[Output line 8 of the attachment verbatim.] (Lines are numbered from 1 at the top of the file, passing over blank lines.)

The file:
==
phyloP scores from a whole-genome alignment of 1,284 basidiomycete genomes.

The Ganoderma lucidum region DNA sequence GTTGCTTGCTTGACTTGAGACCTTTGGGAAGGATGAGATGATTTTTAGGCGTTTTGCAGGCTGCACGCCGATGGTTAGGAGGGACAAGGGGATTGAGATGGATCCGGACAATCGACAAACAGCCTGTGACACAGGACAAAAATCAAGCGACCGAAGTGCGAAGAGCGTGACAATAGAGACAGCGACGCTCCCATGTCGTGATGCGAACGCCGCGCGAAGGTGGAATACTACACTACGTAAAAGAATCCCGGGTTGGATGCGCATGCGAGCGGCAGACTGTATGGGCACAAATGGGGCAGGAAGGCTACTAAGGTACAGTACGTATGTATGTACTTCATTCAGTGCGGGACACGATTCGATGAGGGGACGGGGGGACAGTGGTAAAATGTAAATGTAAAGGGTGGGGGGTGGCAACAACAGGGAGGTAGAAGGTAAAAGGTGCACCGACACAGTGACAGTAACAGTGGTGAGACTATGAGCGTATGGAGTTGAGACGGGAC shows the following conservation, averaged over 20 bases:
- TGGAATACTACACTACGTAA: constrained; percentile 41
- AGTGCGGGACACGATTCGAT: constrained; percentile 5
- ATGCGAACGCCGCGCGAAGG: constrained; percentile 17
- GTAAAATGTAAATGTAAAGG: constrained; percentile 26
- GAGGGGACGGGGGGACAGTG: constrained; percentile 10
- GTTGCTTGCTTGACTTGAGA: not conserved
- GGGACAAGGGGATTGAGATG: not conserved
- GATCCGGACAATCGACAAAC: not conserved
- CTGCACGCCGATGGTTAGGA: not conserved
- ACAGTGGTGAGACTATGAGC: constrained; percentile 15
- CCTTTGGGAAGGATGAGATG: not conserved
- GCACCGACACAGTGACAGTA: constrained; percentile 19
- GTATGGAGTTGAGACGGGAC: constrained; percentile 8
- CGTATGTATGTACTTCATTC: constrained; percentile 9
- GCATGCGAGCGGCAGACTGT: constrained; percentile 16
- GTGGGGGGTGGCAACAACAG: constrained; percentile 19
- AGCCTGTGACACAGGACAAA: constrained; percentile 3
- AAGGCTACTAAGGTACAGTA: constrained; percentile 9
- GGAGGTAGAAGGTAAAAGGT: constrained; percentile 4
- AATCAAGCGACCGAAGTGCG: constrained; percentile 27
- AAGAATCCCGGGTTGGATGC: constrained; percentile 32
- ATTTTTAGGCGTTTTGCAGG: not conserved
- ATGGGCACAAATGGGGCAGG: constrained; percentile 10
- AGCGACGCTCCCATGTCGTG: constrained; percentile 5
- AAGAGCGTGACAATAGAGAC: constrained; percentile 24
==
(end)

- GTTGCTTGCTTGACTTGAGA: not conserved